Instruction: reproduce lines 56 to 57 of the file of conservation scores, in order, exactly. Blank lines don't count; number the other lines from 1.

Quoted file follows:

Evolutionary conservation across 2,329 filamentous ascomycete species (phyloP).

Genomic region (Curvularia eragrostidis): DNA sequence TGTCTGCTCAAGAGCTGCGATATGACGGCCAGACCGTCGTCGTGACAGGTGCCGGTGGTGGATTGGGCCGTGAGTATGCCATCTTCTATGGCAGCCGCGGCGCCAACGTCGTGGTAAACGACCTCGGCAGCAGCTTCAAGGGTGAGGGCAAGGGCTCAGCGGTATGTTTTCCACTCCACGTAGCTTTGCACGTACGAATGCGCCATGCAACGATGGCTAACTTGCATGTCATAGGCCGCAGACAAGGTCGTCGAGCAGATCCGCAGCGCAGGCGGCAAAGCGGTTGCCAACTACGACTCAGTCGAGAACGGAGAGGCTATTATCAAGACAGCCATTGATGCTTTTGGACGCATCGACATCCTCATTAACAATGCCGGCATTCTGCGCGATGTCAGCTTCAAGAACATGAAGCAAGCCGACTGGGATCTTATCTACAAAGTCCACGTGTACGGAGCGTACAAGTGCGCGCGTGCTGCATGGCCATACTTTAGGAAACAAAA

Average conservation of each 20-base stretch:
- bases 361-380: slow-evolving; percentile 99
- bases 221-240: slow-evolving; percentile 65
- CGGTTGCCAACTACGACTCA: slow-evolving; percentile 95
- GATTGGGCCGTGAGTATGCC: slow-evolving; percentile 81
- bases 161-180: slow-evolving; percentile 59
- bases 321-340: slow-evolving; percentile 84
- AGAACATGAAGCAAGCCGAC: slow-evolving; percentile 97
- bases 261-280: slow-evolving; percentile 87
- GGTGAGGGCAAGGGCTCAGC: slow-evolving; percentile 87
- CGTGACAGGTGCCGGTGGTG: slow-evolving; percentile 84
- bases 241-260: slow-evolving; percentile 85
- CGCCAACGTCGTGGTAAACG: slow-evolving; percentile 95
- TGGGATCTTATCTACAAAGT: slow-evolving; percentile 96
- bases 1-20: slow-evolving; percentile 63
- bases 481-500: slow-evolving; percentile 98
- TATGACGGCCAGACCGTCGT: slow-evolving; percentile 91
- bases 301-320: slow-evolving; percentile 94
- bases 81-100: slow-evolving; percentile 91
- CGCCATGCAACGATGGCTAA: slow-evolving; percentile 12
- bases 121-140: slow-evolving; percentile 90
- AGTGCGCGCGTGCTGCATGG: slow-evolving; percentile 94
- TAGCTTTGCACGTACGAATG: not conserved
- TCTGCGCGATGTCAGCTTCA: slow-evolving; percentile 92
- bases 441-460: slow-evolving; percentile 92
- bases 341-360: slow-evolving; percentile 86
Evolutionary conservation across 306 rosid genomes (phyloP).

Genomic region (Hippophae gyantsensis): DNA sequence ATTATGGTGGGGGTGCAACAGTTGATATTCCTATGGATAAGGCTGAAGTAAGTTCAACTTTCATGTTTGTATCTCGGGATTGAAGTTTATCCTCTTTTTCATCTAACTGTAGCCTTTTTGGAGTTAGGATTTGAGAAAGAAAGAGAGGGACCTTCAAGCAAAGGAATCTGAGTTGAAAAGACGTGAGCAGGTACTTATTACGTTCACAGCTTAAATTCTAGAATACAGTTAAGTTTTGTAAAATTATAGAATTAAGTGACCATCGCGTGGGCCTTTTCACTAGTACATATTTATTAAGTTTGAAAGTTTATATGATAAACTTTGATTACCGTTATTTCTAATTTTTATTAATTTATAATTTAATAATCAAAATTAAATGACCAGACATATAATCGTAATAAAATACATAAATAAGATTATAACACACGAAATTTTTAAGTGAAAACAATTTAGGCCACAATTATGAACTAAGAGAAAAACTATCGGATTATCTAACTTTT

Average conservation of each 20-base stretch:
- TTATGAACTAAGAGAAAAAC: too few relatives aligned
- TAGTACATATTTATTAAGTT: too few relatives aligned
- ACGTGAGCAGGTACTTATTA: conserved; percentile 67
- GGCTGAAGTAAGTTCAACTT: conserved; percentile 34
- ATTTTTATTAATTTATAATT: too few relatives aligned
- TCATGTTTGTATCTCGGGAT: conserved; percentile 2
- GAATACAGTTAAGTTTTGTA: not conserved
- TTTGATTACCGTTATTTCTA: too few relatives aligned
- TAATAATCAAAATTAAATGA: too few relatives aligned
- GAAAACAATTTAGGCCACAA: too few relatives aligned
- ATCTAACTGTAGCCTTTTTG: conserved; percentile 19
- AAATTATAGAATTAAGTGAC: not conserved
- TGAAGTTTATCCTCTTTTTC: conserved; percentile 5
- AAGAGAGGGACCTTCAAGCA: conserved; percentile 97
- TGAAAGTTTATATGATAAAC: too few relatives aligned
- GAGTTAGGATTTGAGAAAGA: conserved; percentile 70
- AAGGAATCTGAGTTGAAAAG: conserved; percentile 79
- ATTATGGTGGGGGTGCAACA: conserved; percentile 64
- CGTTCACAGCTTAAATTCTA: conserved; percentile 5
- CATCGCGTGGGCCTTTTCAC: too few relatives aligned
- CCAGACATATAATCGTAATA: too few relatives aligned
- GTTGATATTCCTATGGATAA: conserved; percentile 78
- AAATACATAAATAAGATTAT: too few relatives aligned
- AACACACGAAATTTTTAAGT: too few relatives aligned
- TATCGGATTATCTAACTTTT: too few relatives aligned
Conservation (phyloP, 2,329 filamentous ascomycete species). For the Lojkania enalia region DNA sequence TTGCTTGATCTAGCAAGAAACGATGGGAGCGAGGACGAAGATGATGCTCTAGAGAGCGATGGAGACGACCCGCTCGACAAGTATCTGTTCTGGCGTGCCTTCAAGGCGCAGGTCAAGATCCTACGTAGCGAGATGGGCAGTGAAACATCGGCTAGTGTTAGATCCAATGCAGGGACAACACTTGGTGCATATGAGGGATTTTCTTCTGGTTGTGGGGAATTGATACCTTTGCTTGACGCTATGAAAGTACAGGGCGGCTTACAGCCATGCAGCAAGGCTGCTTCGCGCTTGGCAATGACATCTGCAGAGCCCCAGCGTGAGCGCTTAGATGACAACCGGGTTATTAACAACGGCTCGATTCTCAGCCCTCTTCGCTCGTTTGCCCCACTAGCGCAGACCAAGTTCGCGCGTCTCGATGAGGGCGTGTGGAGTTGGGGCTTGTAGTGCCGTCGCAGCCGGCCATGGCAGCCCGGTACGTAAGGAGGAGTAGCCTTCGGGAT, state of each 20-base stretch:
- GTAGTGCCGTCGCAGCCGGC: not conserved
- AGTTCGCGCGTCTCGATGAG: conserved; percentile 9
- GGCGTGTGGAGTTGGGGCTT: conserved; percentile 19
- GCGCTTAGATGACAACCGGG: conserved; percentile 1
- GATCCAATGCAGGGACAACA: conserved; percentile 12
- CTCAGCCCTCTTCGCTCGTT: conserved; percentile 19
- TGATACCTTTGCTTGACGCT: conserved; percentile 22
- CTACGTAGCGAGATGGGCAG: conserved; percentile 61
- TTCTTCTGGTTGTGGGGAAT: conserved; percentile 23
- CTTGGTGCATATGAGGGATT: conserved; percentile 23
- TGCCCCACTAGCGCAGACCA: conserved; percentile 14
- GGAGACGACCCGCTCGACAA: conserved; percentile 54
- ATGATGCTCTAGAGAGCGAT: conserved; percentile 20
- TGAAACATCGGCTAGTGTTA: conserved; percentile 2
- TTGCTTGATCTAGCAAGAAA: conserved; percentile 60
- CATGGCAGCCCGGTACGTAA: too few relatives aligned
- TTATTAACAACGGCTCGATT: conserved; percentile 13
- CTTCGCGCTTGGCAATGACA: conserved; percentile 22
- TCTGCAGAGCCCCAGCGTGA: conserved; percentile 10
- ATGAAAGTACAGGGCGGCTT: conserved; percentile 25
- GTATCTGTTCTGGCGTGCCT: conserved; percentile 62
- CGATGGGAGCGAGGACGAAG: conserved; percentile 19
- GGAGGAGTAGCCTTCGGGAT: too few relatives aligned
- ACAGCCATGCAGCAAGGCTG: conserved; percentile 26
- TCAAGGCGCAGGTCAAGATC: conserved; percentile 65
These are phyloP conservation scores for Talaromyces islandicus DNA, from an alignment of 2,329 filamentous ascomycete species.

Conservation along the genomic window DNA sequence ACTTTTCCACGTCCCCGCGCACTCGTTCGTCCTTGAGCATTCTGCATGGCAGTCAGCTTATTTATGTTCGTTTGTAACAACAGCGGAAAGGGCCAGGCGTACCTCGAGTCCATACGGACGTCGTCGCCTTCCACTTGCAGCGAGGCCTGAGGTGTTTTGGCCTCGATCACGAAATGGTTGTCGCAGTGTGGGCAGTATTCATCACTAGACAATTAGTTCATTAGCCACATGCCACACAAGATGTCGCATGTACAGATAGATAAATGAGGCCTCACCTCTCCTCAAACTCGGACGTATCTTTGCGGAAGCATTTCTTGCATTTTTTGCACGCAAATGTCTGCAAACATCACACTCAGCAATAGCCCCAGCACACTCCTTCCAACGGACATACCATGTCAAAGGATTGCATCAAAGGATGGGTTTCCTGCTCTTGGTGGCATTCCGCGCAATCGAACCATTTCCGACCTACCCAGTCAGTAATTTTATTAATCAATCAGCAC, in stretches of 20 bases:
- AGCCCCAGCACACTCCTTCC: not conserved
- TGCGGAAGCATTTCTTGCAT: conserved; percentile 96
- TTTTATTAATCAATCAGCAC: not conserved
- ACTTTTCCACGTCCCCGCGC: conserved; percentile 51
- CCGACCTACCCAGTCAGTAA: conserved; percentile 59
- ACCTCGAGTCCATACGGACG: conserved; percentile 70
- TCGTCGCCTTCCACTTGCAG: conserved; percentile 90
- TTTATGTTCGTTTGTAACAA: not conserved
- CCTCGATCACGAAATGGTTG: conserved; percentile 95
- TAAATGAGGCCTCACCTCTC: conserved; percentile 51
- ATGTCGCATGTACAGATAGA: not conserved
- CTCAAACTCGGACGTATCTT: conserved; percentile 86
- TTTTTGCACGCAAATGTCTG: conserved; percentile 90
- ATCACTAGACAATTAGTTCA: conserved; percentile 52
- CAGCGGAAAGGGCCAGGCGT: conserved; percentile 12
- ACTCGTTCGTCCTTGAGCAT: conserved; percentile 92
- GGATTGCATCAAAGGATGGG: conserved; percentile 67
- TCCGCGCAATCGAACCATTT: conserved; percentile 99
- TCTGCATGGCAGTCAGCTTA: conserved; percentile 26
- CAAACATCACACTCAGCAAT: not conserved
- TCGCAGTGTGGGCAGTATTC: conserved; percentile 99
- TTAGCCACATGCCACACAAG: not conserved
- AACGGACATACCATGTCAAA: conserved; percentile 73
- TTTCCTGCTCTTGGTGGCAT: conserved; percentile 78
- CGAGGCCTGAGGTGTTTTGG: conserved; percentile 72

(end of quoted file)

- TATCGGATTATCTAACTTTT: too few relatives aligned
Conservation (phyloP, 2,329 filamentous ascomycete species). For the Lojkania enalia region DNA sequence TTGCTTGATCTAGCAAGAAACGATGGGAGCGAGGACGAAGATGATGCTCTAGAGAGCGATGGAGACGACCCGCTCGACAAGTATCTGTTCTGGCGTGCCTTCAAGGCGCAGGTCAAGATCCTACGTAGCGAGATGGGCAGTGAAACATCGGCTAGTGTTAGATCCAATGCAGGGACAACACTTGGTGCATATGAGGGATTTTCTTCTGGTTGTGGGGAATTGATACCTTTGCTTGACGCTATGAAAGTACAGGGCGGCTTACAGCCATGCAGCAAGGCTGCTTCGCGCTTGGCAATGACATCTGCAGAGCCCCAGCGTGAGCGCTTAGATGACAACCGGGTTATTAACAACGGCTCGATTCTCAGCCCTCTTCGCTCGTTTGCCCCACTAGCGCAGACCAAGTTCGCGCGTCTCGATGAGGGCGTGTGGAGTTGGGGCTTGTAGTGCCGTCGCAGCCGGCCATGGCAGCCCGGTACGTAAGGAGGAGTAGCCTTCGGGAT, state of each 20-base stretch: